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Can I add someone to my car insurance who doesn't live with me?

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Life would be so much easier if we could just add our friends and family to our car insurance policy and split the costs. But unfortunately, paying for insurance rates is not like paying for a Netflix subscription. Car insurance coverage is necessary for all drivers but has its own set of rules. Even if other people drive your car, you need to check if you can add them to your policy.

Insurify is here to help you figure out who you can add to your own insurance. In most cases, companies will require that people on the same policy all live at the same residence. In any case, our auto insurance comparison tools can help you get side-by-side comparisons of car insurance rates from the best companies to make sure that your loved ones don’t go uninsured.

Quick Facts

  • The cheapest car insurance provider we found for multi-driver policies is USH&C, with average premiums of $152 per month.

  • In most cases, drivers will need to live at the same address to share a car insurance policy.

  • In special circumstances, individuals who do not live at the same address can qualify for a multi-driver policy.

Cheapest Car Insurance Companies for Multi-Driver Policies

Can you add someone you don’t live with to your car insurance?

In certain cases you can add someone you don’t live with to your car insurance policy, like a child away at college. However, most of the time people on the same insurance policy must live under the same roof.

No one should have to run the risk of going without insurance, coverage, or peace of mind. Insurify put together a list of the cheapest car insurance companies for policies with multiple drivers. This way, if you want someone to drive your car, you can do so knowing they’re safe.

Insurance CompanyMonthly Quote for Multi-Driver Policies
Amigo USA$163
Liberty Mutual$245
Bristol West$261
Disclaimer: Table data sourced from real-time quotes from Insurify's 50-plus partner insurance providers. Actual quotes may vary based on the policy buyer's unique driver profile.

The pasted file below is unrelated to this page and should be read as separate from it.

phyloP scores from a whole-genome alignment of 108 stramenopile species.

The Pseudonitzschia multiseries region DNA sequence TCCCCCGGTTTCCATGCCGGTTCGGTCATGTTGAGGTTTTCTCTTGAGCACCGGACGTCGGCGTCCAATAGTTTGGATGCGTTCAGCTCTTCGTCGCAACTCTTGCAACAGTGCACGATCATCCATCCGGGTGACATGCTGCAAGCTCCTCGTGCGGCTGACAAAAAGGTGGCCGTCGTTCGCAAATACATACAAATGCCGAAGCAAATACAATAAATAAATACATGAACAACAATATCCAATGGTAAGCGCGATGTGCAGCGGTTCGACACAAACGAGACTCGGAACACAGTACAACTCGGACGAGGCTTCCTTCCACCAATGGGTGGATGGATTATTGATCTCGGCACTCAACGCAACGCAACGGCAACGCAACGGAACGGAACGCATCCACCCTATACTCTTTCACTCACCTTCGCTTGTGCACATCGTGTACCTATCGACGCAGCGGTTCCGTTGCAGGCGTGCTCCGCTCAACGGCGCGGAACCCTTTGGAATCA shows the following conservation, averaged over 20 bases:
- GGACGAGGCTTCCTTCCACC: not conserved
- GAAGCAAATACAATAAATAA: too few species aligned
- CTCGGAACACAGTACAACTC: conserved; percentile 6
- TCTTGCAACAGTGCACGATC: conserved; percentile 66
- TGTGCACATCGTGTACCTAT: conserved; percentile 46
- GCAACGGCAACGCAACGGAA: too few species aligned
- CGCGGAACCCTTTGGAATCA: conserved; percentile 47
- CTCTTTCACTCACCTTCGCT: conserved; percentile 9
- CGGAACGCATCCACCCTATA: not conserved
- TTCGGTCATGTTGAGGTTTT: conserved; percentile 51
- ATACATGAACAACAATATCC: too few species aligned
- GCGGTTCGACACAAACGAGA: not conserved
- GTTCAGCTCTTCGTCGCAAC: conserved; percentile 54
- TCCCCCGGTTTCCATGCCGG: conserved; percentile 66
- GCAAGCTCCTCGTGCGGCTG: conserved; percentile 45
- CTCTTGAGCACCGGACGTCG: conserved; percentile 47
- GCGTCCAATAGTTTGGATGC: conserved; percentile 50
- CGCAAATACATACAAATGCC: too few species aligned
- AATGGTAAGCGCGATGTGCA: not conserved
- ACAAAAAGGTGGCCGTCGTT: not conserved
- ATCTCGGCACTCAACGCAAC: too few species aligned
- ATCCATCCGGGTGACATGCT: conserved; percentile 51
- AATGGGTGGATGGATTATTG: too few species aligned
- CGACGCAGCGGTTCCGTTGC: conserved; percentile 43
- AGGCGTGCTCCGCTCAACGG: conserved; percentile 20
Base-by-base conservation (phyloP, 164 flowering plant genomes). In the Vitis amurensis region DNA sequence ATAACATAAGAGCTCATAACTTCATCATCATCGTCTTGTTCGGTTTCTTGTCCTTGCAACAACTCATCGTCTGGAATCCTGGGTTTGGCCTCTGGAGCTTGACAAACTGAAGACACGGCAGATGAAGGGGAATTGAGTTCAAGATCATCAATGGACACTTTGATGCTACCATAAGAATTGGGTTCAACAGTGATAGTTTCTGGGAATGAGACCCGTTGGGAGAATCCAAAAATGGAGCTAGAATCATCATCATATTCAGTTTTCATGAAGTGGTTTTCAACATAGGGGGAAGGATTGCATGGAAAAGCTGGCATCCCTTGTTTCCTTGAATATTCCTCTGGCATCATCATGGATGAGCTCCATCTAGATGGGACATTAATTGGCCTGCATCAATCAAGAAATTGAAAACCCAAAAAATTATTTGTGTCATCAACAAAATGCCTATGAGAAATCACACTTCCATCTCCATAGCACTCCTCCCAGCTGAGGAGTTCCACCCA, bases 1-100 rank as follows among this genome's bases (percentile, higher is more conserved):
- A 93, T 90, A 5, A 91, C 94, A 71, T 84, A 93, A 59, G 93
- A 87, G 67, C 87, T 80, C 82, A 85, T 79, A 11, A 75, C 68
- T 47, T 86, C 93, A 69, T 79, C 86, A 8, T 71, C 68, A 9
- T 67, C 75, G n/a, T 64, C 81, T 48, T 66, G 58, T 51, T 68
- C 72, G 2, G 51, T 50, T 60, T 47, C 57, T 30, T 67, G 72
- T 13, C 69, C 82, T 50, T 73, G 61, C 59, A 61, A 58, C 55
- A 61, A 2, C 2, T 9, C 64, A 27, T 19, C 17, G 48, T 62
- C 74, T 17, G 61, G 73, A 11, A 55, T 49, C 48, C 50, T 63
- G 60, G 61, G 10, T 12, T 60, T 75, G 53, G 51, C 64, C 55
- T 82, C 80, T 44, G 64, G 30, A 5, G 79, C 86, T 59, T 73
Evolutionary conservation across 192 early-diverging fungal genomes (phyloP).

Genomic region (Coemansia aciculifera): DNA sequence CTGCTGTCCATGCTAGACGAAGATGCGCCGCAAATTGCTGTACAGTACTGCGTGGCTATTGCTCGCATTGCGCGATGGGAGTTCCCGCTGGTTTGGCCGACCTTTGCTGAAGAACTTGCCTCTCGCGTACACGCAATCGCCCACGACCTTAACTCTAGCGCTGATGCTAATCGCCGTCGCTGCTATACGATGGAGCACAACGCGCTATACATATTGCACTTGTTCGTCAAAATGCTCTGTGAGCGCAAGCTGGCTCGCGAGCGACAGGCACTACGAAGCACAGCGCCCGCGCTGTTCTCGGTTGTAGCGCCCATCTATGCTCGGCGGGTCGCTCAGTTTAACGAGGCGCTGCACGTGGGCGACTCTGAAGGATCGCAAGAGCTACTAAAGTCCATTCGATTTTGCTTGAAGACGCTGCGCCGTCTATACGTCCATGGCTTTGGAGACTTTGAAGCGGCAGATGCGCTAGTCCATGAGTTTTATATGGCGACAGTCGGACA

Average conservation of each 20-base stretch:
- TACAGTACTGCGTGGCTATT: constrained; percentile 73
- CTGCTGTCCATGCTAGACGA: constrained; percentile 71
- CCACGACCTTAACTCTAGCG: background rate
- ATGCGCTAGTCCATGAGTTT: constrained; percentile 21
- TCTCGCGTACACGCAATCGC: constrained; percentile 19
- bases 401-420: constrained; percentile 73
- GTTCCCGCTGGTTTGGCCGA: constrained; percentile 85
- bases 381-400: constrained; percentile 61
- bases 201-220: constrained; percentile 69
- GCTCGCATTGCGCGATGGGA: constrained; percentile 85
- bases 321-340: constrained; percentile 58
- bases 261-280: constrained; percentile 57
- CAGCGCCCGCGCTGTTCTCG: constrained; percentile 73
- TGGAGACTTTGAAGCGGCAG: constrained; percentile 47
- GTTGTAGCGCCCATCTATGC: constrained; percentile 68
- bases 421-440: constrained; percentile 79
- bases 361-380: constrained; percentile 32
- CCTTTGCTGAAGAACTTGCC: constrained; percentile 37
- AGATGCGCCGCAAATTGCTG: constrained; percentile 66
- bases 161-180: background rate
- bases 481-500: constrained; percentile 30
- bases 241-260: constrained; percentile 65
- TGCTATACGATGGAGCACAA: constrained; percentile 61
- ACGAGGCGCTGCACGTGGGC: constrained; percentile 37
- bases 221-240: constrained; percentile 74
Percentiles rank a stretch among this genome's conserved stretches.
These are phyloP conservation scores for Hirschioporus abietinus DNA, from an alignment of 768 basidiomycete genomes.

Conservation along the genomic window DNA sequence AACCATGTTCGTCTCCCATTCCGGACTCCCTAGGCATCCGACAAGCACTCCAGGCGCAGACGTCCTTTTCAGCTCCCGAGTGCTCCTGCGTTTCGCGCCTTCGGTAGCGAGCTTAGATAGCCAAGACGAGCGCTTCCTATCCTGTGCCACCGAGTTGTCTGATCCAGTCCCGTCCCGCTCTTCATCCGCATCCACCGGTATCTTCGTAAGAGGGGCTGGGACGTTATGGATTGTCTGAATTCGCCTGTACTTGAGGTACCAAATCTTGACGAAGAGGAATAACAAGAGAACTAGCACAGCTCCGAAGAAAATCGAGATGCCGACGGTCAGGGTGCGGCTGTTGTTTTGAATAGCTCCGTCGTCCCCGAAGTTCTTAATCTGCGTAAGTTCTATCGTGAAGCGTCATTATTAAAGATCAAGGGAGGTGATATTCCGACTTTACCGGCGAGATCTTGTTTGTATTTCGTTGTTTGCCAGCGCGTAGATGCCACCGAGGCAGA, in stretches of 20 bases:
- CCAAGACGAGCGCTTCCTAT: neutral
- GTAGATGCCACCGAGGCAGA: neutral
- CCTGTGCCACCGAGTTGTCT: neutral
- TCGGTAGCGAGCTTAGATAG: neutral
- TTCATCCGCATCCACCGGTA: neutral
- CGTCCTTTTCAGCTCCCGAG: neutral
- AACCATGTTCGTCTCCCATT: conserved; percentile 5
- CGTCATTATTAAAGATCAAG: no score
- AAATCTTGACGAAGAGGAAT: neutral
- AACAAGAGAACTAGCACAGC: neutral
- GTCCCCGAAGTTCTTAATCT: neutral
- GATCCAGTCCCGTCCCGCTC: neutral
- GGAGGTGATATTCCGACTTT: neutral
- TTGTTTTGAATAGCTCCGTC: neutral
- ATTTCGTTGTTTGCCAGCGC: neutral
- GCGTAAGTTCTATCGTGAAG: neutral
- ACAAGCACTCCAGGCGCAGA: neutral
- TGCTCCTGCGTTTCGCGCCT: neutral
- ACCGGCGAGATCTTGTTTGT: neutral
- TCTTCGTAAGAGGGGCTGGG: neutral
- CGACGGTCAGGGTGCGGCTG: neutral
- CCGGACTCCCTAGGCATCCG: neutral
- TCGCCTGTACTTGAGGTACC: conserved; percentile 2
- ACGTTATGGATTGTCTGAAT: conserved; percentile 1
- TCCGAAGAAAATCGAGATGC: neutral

See More: Car Insurance Quotes

Who Your Car Insurance Covers

In most instances, a driver’s insurance policy will cover just them. Since there are always coverage limits to a policy, the main rule of thumb to follow is that anyone who lives at your address and uses your car can and should be included on your car insurance policy. In most cases, this is a family member, partner, or in some instances, even a roommate.

But what happens in special cases where you need to cover someone you don’t live with? This can be a child in college who uses your car when they’re home. Sometimes, we let our friends and other adults use our cars, too. Or what happens if you’re going through a divorce and are unsure of which spouse should be responsible as the policyholder for your dependents?

It may be helpful to talk to an insurance agent to check your options for who your policy covers, especially in these special situations. There are a number of exclusions when it comes to auto insurance coverage and you do not want to be left paying out of pocket in the event of an accident or covering medical expenses if you are not the person driving your own vehicle.

Many insurance companies allow roommates to share a policy, even if they use separate cars. The main rule here is that both cars are parked at the same address. Insurers can also provide coverage for using a friend’s car, but only if everyone is listed on the same address and on the same policy. Other people you let drive your car count as excluded drivers and are not covered.

In other cases, you can purchase a special add-on to your car insurance policy called permissive use. This means that you give your permission to let another person—who does not live at the same address as you—drive your car. For example, if you let your friend borrow your car while you are away on vacation and you bought permissive use, then they are covered.